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Pakistan govt launches crackdown on LeJ; 50 held

By M Zulqernain
February 24, 2013 17:56 IST
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Police in Pakistan's populous province of Punjab have detained over 50 people in a crackdown on the banned Lashkar-e-Jhangvi and Sipah-e-Sahaba Pakistan that was launched in the wake of terror attacks on the minority Shia community.

The crackdown has focused on the southern part of Punjab, where several militant groups like the LeJ and Jaish-e-Mohammed have strongholds and support bases.

On Friday, police arrested LeJ chief Malik Ishaq at his home in Rahim Yar Khan District.

According to a Punjab Police official, over 50 activists of the LeJ and SSP had been arrested from different parts of the province, including Jhang, Toba Tek Singh, Faisalabad and Lahore.

"They have been detained for a month under the Maintenance of Public Order law. The crackdown will continue," said the official, who did not want to be named.

Among those detained in Lahore were Abdur Rau Moawaia, Muhammad Shafique and Asif Moawia.

The Ahl-e-Sunnat Wal Jamaat, considered a front for the LeJ and SSP, condemned the arrests and said most of the detained men were its members.

ASWJ leader Maulana Muhammad Awais claimed members of his group were being detained to ‘please’ Shias.

The LeJ claimed responsibility for two devastating bomb attacks in the southwestern city of Quetta that killed nearly 200 people, a majority of them Shia Hazaras.

The attacks triggered countrywide protests and led to the imposition of Governor’s Rule in Balochistan.

Authorities launched the crackdown even as Interior Minister Rehman Malik warned the PML-N government in Punjab that he would use federal law enforcement agencies against the LeJ if provincial authorities failed to act.

Malik has said the LeJ has its main base in Punjab and some 3,000 of its activists are present in the province.

Malik said he would order the Federal Investigation Agency, Pakistan Rangers and other paramilitary forces to take action against the LeJ if the Punjab government fails to crack down on the group.

Shuakat Basra, a senior leader of the Pakistan People's Party that is in power at the Centre, said, "It appears the PML-N government in Punjab has no other option but to go after the LeJ and SSP men".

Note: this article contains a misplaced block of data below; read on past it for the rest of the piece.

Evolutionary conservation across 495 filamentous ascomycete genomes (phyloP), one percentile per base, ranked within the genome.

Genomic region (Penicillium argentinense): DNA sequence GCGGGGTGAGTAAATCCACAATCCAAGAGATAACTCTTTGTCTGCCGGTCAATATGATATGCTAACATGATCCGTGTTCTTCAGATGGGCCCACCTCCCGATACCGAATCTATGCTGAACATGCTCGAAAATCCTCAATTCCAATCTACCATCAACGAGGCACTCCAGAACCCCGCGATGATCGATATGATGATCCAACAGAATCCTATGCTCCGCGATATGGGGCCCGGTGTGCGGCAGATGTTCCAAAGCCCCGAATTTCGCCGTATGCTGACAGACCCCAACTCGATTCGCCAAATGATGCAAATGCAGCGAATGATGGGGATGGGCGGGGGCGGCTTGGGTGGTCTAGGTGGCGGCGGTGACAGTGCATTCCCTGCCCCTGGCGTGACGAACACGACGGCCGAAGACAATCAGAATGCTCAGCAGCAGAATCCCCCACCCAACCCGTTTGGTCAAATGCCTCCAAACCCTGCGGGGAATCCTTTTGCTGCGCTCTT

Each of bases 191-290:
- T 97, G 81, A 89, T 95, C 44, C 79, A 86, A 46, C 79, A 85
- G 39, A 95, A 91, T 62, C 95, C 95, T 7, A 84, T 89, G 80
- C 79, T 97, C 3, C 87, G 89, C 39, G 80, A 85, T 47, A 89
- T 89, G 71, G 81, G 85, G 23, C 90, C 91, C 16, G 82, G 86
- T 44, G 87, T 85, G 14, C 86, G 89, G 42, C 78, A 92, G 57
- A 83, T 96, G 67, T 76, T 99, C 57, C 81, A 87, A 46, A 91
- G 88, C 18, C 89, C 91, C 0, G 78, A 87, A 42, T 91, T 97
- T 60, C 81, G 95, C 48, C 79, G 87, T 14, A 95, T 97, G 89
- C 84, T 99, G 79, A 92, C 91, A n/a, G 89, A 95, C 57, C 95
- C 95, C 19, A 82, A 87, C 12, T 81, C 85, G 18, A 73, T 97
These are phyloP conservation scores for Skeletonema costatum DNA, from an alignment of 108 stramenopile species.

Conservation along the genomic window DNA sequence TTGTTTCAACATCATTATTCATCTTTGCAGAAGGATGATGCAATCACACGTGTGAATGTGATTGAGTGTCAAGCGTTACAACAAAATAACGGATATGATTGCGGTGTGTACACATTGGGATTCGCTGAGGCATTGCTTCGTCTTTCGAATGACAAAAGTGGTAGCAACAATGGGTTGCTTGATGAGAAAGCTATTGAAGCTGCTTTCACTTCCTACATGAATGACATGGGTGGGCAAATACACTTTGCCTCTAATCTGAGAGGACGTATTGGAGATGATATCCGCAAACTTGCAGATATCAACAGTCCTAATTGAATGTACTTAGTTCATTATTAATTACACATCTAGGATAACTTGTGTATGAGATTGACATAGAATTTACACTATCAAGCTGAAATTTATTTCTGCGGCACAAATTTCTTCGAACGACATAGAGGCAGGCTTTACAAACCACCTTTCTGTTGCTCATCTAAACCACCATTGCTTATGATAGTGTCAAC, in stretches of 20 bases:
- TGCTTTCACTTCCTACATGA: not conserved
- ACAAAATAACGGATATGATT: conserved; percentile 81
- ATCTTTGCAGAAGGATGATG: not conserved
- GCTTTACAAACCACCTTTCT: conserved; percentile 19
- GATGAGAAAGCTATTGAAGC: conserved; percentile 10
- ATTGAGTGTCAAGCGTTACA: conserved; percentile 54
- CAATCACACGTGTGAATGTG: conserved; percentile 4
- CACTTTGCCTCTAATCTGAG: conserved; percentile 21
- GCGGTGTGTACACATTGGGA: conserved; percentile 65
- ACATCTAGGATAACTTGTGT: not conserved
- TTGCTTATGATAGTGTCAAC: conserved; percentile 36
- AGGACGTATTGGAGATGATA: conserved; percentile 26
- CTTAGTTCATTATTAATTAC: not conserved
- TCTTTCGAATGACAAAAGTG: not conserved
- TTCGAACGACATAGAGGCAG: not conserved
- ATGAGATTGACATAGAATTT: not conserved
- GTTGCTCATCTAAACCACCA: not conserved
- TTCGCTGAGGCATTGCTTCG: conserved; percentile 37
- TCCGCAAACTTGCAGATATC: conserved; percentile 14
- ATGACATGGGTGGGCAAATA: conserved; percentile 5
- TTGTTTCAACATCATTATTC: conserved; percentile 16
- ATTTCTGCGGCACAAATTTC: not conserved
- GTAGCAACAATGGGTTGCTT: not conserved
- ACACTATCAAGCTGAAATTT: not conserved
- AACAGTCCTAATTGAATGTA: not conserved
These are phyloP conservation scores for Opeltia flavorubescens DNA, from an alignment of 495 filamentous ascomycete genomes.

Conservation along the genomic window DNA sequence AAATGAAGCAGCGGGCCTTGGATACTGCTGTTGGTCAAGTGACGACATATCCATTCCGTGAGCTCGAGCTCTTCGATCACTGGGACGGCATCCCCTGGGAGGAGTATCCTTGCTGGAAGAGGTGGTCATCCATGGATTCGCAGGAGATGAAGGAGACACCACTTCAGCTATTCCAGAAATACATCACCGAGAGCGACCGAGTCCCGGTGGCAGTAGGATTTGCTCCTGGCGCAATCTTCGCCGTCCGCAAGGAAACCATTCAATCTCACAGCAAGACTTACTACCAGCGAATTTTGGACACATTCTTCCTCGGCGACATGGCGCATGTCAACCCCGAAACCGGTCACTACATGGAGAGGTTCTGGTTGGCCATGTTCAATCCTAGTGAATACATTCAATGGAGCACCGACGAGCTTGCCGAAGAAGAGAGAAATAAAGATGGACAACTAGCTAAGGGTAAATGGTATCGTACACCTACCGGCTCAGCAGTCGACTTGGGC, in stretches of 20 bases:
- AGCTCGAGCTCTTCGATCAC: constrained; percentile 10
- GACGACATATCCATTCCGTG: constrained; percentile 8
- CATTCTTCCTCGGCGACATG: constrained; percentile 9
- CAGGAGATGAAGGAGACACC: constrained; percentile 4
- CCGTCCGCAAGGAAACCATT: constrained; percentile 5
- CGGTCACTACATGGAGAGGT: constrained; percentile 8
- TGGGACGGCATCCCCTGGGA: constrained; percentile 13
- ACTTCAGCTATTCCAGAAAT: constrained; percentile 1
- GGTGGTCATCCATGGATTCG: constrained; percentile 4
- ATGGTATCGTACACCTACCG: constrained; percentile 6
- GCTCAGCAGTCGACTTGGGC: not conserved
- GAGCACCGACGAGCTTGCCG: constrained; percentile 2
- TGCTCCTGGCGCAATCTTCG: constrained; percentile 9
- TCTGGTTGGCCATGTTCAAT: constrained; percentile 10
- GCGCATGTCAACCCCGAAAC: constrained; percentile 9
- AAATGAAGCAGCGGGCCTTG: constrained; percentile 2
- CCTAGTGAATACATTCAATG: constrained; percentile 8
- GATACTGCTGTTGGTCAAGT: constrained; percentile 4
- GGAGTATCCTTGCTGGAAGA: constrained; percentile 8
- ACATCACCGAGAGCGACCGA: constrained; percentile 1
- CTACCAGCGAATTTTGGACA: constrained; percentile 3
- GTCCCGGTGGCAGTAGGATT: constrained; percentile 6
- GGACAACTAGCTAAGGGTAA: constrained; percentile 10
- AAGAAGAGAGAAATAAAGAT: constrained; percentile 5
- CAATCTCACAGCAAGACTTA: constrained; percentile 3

Basra, who belongs to southern Punjab, told PTI that PML-N leaders Nawaz Sharif and Shahbaz Sharif should come out of their ‘denial mode’ and give up their stance -- that there are no terrorists in Punjab.

"The Punjab government should cooperate with the federal government and launch a joint operation against terrorists in the province, especially in the south," he said.

This is not the first time the federal government has called for action against militants holed up in southern Punjab, a hub of seminaries of the Deobandi school of thought.

In the past, LeJ and SSP militants were accused of joining hands with the banned Tehrik-e-Taliban Pakistan to carry out attacks on Shias and law enforcement personnel.

After the killing of the Shia Hazaras in Quetta, pressure has mounted on the PML-N to go after the LeJ and SSP.

Some leaders of Shia groups and the PPP, however, believe the action taken so far by the PML-N against the LeJ or SSP is only aimed at hoodwinking the public.

The PML-N has for long been accused of maintaining links with the ASWJ for electoral gains.

Punjab Law Minister Rana Sanaullah, a close aide of Chief Minister Shahbaz Sharif, openly campaigned with SSP and ASWJ leaders during by-polls in their stronghold of Jhang district, 250 km from Lahore.

LeJ chief Malik Ishaq, who was freed on bail after spending 14 years in jail, has been accused of killing dozens of Shias. After his release from jail about two years ago, there has been a sharp increase in attacks on Shias across the country, especially in Balochistan.

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